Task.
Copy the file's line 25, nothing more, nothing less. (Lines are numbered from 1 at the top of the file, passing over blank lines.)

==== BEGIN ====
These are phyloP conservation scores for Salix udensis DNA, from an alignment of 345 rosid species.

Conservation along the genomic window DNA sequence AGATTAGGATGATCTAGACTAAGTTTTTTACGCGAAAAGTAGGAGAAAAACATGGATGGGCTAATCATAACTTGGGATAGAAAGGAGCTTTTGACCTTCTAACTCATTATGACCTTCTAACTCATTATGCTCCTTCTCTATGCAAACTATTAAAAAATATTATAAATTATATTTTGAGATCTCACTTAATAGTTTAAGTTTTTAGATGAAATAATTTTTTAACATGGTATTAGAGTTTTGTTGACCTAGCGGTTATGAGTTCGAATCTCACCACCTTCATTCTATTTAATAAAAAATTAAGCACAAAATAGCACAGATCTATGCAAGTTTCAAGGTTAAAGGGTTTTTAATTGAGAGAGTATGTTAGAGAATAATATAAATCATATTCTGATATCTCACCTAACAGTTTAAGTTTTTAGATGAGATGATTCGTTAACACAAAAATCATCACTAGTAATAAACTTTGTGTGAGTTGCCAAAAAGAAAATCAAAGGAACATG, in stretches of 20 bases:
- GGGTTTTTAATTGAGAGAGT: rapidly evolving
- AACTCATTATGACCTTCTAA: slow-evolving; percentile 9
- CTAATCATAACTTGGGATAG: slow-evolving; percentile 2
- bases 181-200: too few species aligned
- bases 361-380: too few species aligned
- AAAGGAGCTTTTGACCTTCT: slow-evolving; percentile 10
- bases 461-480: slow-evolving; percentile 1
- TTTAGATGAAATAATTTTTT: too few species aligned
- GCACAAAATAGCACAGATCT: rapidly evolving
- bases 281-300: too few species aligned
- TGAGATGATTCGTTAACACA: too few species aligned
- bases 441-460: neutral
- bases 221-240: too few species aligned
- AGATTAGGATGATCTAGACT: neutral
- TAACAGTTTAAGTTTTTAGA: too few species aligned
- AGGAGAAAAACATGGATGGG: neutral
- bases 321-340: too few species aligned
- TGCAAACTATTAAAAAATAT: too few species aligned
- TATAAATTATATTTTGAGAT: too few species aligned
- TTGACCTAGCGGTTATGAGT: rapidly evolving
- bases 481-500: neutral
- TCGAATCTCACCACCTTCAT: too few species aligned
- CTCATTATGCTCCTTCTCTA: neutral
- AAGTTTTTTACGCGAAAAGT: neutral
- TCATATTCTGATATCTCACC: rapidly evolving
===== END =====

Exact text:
- CTCATTATGCTCCTTCTCTA: neutral